Souleymane Bachir Diagne received his academic training in France. An alumnus of the École Normale Supérieure, he holds an agrégation in Philosophy (1978) and he took his Doctorat d’État in philosophy at the Sorbonne (1988). His field of research includes history of logic, history of philosophy, Islamic philosophy, African philosophy and literature. He is the author of African Art as Philosophy: Senghor, Bergson, and the Idea of Negritude (Seagull Books, 2011), The Ink of the Scholars: Reflections on Philosophy in Africa (Dakar, Codesria, 2016), Open to Reason: Muslim Philosophers in Conversation with Western Tradition (New York, Columbia University Press, 2018). Souleymane Bachir Diagne’s current teaching interests include history of early modern philosophy, philosophy and Sufism in the Islamic world, African philosophy and literature, twentieth century French philosophy.
Hermeneutics of Exclusion: Historiographies of the Histories of Philosophies
Yoko Arisaka is currently a research associate on the German Research Foundation Project, “Histories of Philosophy in a Global Perspective” (Director Rolf Elberfeld) at the Institute of Philosophy at the University of Hildesheim, Germany (2019-2024). Before relocating to Germany in 2005, she had been Associate Professor of Philosophy at the University of San Francisco (1996-2007). She was born in Japan but moved to the U.S. when she was 17.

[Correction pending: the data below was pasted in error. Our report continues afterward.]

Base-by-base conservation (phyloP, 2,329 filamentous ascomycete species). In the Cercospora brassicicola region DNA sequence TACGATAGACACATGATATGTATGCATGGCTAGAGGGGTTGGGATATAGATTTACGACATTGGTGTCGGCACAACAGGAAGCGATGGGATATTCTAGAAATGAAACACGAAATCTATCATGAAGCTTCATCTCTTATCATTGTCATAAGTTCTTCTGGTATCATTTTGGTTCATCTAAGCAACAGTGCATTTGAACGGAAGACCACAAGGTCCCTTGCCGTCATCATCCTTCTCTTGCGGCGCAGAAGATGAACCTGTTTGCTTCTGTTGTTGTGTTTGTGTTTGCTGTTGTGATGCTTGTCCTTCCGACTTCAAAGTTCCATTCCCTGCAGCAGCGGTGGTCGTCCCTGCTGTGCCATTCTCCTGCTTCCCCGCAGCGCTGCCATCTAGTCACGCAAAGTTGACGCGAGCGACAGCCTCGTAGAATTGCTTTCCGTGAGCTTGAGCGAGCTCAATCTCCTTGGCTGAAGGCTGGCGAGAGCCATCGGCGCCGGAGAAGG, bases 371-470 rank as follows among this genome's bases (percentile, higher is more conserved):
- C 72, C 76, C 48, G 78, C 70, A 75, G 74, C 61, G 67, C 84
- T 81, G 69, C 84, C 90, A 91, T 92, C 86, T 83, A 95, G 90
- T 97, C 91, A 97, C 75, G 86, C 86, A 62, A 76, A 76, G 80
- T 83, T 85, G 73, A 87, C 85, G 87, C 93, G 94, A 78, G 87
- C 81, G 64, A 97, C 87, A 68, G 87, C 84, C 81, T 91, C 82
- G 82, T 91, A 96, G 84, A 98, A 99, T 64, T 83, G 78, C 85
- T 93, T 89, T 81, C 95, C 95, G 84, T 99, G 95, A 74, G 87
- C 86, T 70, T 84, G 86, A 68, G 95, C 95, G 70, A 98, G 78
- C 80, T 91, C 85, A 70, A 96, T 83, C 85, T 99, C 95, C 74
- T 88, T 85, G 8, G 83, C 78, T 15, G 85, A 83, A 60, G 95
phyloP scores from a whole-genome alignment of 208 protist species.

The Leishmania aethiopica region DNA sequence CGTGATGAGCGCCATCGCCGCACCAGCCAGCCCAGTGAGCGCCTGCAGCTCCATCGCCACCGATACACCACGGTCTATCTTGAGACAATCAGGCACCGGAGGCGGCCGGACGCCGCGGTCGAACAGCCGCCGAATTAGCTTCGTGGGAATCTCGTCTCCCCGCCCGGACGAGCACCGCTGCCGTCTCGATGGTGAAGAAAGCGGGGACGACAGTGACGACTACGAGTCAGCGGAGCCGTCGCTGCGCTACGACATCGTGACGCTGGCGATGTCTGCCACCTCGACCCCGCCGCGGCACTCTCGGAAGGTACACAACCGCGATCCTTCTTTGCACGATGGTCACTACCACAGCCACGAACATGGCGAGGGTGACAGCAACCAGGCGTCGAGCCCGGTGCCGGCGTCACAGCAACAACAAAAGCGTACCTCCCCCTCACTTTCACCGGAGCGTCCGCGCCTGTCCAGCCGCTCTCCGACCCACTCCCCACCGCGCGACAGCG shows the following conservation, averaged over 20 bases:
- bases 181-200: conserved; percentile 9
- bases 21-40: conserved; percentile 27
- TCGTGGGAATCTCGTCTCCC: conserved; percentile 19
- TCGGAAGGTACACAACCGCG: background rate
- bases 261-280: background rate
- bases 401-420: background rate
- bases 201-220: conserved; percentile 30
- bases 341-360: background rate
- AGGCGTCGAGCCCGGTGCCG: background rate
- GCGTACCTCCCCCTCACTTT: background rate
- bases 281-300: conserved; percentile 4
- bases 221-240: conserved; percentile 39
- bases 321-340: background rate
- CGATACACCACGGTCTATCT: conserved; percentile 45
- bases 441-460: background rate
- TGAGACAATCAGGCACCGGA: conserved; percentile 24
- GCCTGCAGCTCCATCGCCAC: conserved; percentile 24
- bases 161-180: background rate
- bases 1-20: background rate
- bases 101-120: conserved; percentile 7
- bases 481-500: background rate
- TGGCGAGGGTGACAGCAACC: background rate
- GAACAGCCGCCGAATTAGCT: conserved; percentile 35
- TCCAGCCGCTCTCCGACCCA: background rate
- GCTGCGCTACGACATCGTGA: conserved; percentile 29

Before ‘the West’ and Beyond: Ancient African and Contemporary Africana Philosophy
Lewis Gordon is a Professor and the Head of the Philosophy Department at the University of Connecticut. He works in the areas of Africana philosophy, existentialism, phenomenology, social and political theory, postcolonial thought, theories of race and racism, philosophies of liberation, aesthetics, philosophy of education, and philosophy of religion. He has written particularly extensively on Africana and black existentialism, postcolonial phenomenology, race and racism, and on the works and thought of W. E. B. Du Bois and Frantz Fanon. His most recent books are Freedom, Justice, and Decolonization (Routledge, 2021) and Fear of Black Consciousness (Penguin, 2022).
Kimberly Ann Harris
The Relationship between African-American Philosophy and 'Western Philosophy'
Kimberly Ann Harris is an Assistant Professor of Professor in the Corcoran Department of Philosophy at the University of Virginia. She specializes in African American Philosophy. She is completing a monograph: Du Bois's Metaphilosophy: The Truth of Race.
Linda Martín Alcoff
What comes after Eurocentrism?
Linda Martín Alcoff is Professor of Philosophy at Hunter College and the Graduate Center, CUNY. She is a past President of the American Philosophical Association, Eastern Division. Recent books include Rape and Resistance: Understanding the Complexities of Sexual Violation (Polity 2018); The Future of Whiteness (Polity 2015); Visible Identities: Race, Gender and the Self (Oxford 2006), which won the Frantz Fanon Award for 2009; Real Knowing: New Versions of the Coherence Theory (Cornell 1996). She has also co-edited 11 books and written for numerous newspapers and magazines. For the past decade she has taught courses on decolonial philosophy and epistemology in various places around the world, and her next book will be on these topics. In 2021 she was named by Academic-Influence.com as one of the ten most influential philosophers today, based on citations. She is originally from Panama, but lives today happily in Brooklyn. For more info go to www.alcoff.com